United Methodists remember Bishop R. Kern Eutsler — who died Jan. 2 at age 100 — as both a master of the pulpit and administration, who was nevertheless down to earth.
“He was able to move between local church and extension appointments with remarkable ease,” said the Rev. Douglas Forrester, lead pastor of Reveille United Methodist Church in Richmond, Virginia.
“He was aware of his great gifts, comfortable in his own skin, but never haughty, always engaging with his sweet, self-deprecating sense of humor.”
Among multiple appointments in his native Virginia, Eutsler served as pastor of Reveille and returned as a fellow worshipper in his retirement. The Richmond church will host his memorial service on Jan. 8.
Bishop Sharma D. Lewis, who now leads the Virginia Conference, said “his gentle spirit will be missed by the Virginia Annual Conference.”
Eutsler served as bishop of the neighboring Holston Conference from 1984 until his mandatory retirement in 1988. The conference encompasses churches in eastern Tennessee, southwestern Virginia and northern Georgia.
“It is a mistake to assume that ‘bishop’ is simply ‘pastor’ writ large. It isn’t,” Forrester said. “At their best, bishops are people who embody the dual gifts of organization and inspiration while never forgetting that, in the end, they are God’s appointed shepherds of a flock.”
Forrester, who considered Eutsler a mentor, said the bishop represented that ideal.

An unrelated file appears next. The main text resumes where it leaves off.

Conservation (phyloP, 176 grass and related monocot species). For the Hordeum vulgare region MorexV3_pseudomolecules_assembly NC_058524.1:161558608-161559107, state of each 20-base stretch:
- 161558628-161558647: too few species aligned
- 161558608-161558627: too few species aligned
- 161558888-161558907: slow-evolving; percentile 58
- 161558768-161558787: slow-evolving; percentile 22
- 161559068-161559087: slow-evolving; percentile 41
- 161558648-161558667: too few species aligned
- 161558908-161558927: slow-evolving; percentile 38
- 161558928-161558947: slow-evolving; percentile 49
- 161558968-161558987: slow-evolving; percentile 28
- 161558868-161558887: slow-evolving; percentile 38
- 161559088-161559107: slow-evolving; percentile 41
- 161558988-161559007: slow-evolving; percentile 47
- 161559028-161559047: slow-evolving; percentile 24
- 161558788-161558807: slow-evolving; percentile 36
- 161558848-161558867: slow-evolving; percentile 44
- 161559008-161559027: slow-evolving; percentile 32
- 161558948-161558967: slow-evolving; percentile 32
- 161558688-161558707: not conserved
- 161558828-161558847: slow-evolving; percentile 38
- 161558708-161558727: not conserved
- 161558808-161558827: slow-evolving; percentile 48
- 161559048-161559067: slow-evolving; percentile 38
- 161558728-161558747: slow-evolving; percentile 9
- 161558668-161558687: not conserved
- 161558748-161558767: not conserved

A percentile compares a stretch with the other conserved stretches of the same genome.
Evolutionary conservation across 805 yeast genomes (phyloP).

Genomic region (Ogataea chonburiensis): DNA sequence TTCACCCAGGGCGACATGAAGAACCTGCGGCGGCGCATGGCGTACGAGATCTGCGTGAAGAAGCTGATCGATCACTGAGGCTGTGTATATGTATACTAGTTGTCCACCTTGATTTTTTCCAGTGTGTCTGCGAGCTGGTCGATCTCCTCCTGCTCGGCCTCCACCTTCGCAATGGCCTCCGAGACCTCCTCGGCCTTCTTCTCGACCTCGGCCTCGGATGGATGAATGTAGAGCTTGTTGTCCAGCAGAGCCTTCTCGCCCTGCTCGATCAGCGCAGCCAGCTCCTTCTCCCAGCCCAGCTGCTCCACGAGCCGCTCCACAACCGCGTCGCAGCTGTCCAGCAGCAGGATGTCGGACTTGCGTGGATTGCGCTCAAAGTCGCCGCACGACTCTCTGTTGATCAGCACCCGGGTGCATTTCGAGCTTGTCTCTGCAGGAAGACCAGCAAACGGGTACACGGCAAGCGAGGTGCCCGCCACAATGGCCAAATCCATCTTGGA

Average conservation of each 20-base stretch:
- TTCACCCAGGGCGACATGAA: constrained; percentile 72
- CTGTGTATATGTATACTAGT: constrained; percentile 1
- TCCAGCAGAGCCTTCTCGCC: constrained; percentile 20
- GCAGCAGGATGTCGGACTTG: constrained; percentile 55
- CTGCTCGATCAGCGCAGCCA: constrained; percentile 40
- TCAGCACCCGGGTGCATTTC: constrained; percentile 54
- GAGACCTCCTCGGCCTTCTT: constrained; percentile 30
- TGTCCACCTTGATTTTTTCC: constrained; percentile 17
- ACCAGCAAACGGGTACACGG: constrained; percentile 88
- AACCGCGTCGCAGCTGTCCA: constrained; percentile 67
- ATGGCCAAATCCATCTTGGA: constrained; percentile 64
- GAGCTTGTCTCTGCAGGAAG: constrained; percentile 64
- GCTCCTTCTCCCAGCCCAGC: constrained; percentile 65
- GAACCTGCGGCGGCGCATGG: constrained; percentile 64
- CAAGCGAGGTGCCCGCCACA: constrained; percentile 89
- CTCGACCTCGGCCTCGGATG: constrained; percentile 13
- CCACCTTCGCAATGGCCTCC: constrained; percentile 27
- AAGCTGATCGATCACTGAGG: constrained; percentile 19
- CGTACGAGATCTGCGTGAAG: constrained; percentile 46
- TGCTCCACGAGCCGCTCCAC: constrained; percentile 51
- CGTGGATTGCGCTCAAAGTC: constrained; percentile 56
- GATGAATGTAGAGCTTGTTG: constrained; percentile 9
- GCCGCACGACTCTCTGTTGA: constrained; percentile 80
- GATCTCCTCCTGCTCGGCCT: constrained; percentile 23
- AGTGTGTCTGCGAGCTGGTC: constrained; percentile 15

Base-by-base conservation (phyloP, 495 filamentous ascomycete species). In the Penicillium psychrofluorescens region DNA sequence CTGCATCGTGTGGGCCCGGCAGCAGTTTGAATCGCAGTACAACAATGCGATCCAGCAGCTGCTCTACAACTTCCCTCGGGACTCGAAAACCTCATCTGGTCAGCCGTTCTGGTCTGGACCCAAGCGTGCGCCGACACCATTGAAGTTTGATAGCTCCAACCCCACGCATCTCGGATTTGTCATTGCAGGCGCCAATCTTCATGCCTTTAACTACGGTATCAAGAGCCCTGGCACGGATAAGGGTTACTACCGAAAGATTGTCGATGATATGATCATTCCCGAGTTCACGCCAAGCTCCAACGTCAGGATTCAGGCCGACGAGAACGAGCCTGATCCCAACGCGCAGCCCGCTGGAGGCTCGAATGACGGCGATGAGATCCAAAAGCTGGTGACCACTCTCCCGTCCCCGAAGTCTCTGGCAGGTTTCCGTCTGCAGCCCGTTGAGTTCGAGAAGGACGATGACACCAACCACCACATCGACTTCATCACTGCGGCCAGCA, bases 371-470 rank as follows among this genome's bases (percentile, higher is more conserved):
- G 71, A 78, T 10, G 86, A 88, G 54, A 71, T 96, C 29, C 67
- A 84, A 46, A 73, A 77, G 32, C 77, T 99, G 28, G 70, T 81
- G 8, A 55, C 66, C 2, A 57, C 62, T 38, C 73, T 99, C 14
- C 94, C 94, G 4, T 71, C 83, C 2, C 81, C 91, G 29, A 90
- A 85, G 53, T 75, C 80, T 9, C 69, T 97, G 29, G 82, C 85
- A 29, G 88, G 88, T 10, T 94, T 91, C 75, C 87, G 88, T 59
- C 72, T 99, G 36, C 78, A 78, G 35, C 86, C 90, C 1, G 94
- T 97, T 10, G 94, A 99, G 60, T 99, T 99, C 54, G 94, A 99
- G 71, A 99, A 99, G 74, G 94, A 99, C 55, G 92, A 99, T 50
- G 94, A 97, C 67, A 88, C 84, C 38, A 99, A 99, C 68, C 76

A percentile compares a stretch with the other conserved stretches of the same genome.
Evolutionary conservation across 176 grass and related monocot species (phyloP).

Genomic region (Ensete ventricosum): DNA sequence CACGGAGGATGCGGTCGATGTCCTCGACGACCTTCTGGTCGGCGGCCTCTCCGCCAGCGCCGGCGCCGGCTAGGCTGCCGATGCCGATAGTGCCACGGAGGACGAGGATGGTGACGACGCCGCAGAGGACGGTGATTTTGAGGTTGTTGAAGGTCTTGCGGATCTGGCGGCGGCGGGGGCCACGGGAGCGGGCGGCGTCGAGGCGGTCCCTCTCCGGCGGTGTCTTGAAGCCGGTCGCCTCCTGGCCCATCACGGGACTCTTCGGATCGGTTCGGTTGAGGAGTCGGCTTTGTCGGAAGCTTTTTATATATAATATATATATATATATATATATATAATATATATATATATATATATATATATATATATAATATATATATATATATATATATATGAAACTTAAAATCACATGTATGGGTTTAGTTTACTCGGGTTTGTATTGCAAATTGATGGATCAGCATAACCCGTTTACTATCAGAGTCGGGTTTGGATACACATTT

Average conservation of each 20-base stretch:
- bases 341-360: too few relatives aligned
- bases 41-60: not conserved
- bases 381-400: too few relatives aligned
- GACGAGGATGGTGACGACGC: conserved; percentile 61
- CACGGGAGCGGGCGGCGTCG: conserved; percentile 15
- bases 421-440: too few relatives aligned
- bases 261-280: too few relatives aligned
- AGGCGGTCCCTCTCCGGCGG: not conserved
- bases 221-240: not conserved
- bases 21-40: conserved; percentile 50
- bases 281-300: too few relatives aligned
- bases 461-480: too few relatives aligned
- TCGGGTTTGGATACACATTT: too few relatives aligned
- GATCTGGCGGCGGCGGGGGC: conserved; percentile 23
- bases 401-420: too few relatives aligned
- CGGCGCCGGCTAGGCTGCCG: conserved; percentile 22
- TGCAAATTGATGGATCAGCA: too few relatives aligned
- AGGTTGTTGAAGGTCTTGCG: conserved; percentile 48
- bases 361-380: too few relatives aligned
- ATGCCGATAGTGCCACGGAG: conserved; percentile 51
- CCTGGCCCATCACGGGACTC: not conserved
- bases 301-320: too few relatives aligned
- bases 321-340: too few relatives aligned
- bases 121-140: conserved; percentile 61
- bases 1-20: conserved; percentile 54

While still in seminary in the 1940s, Eutsler got a crash course in Christian leadership.
After the senior pastor died, Eutsler helped take over preaching and pastoral duties at a tall-steeple New York City church — all while completing his studies at nearby Union Theological Seminary. In 1943, he earned his Master of Divinity with honors.
“It was a heavy load of work for one completing senior year requirements, but my father made lasting friendships in that church and gained valuable experience,” said his daughter Ann Eutsler Coulter.
He wrote his senior thesis under the direction of noted American theologian Reinhold Niebuhr. He also took classes from other Protestant luminaries including the philosopher Paul Tillich and Harry Emerson Fosdick, founding pastor of Riverside Church in New York.
Those experiences served the church leader in good stead as he went on to serve at multiple levels of The United Methodist Church, including as bishop.
Coulter said her father always planned to return to Virginia, where he had grown up the son of a Methodist pastor.
Eutsler was born Aug. 2, 1919, in Bridgewater, the youngest of nine children. The family moved frequently as their father, the Rev. Robert L. Eutsler, took on new appointments.
“I am sure that my father’s call to the ministry was influenced by the example of his father, whom he loved deeply and admired,” Coulter said. “As a young boy, he often went with his father to services at different churches when my grandfather had two or three churches on a circuit.”
The future bishop was ordained an elder in the Virginia Conference in 1944. The following year, he married Eva Rebecca Vines. She died on May 25, 2014, after almost 69 years of marriage.
He was a delegate to every General Conference, the denomination’s top lawmaking assembly, between 1964 and 1984. That includes serving as a delegate to the 1968 Uniting Conference that brought together Methodists and the Evangelical United Brethren to form today’s United Methodist Church.
“He loved people, and I think that came through very naturally,” said Coulter, who added that she still remembers some of his sermons.
“We were so proud of him. He lived his faith every day, and never let the heavy demands of the pastorate interfere with his role as a loving and supportive father and husband.”
The Southeastern Jurisdiction elected Eutsler bishop late in his career, but United Methodists in the Holston Conference say he hit the ground running.